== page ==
By SUSAN WEST
and recreational fishermen could see lower catch limits for some South
Atlantic species under a proposal to reserve a percentage of the total
allowable catch as a conservation buffer.
proposal, narrowly approved by the Allocation Committee of the South
Atlantic Fishery Management Council (SAFMC), was one of several major
changes made to a draft “comprehensive allocation
amendment” when the committee met in North Charleston, S.C.,
earlier this month.
The full council will review the changes at a meeting in Orlando, Fla., in June.
total allowable catch limit is set by scientists who review biological
data to determine the number of fish that can be harvested without
jeopardizing the health of the stock.
allocation amendment will identify how the SAFMC splits total catch
limits for species like vermilion snapper, black sea bass, and king
mackerel between commercial and recreational fishing sectors.
For some species, the council could approve a total catch limit lower than the biological limit.
The difference would be an allocation to conservation.
could be instances where the biological catch limit was so low that
managing the fishery would be extremely difficult, so the council might
shut the fishery down for several years, allocating to
conservation,” explained Brian Cheuvront, the North Carolina
Division of Marine Fisheries representative on the SAFMC and chairman
of the Allocation Committee.
The committee also recommended a distinct “for-hire” sector category for allocations to headboats and charter boats.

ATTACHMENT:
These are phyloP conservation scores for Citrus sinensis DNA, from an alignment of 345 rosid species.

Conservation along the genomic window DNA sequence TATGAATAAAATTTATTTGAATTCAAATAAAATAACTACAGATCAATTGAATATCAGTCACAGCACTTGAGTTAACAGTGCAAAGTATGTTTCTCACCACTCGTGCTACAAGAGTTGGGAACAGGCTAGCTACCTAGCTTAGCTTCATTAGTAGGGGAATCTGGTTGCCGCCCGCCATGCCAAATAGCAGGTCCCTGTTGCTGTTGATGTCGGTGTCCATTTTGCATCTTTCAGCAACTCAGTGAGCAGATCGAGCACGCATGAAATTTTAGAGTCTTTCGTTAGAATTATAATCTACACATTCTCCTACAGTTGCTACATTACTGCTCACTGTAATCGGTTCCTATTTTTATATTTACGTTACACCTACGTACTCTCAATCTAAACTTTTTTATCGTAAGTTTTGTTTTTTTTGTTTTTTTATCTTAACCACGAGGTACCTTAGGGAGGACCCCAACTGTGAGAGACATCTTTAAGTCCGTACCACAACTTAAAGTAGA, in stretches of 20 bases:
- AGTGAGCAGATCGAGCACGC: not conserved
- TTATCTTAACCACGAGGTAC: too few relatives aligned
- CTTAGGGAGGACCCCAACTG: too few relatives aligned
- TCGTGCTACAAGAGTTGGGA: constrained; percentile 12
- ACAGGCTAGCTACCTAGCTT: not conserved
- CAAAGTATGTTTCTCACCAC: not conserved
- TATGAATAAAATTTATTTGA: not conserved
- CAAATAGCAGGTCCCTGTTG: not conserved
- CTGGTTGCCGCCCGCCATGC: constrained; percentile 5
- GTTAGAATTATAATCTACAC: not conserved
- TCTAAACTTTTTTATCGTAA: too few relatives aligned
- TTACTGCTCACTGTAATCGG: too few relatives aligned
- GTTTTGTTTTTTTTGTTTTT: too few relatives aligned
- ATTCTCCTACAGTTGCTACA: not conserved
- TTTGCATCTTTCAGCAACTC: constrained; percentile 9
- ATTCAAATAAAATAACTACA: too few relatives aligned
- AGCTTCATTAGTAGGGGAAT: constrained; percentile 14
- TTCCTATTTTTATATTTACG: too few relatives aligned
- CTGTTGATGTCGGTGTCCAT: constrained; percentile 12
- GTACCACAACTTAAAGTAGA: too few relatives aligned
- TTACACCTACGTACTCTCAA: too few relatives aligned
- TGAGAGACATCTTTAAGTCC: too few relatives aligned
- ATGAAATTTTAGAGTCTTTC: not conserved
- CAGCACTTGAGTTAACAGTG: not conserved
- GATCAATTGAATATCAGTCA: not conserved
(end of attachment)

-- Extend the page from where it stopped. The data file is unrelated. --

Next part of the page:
told, the SAFMC could consider allocations to four sectors –
commercial fishing, private recreational fishing, for-hire fishing, and
the total catch limit is split between sectors would be based on the
council’s judgment and sense of fairness and equity, under the
Economic information, landings data, and other factors could be considered.
council’s opinion on what South Atlantic fisheries should look
like in the future also would drive allocation decisions.
agreement on a vision for the future by the 17-member Council promises
to be controversial. Council members include commercial and
recreational fishermen and marine resource agency representatives from
North Carolina, South Carolina, Georgia, and Florida.
the end of our committee meeting, we discussed what fisheries should
look like in the future, and opinions were all over the place,”
And, the council might not have much economic data to work with.
isn’t much socio-economic information available, and for some
species there is none at all. To get the necessary data collected
will require a strong commitment from the states and the federal
government,” said Cheuvront.
North Carolina is one of the few states with a fisheries socio-economic program.
Allocation Committee recommended that, after the necessary data is
available, economic net benefit analyses could be used in setting
commercial fisherman Jeff Oden expressed concern that attaching a
monetary value to the benefits and costs of fishing doesn’t tell
the whole story.
an economic analysis to make fisheries allocations doesn’t turn
allocation systems into impartial, science-driven decisions.
Regulators need to own up to the social and political issues in these
decisions,” he said.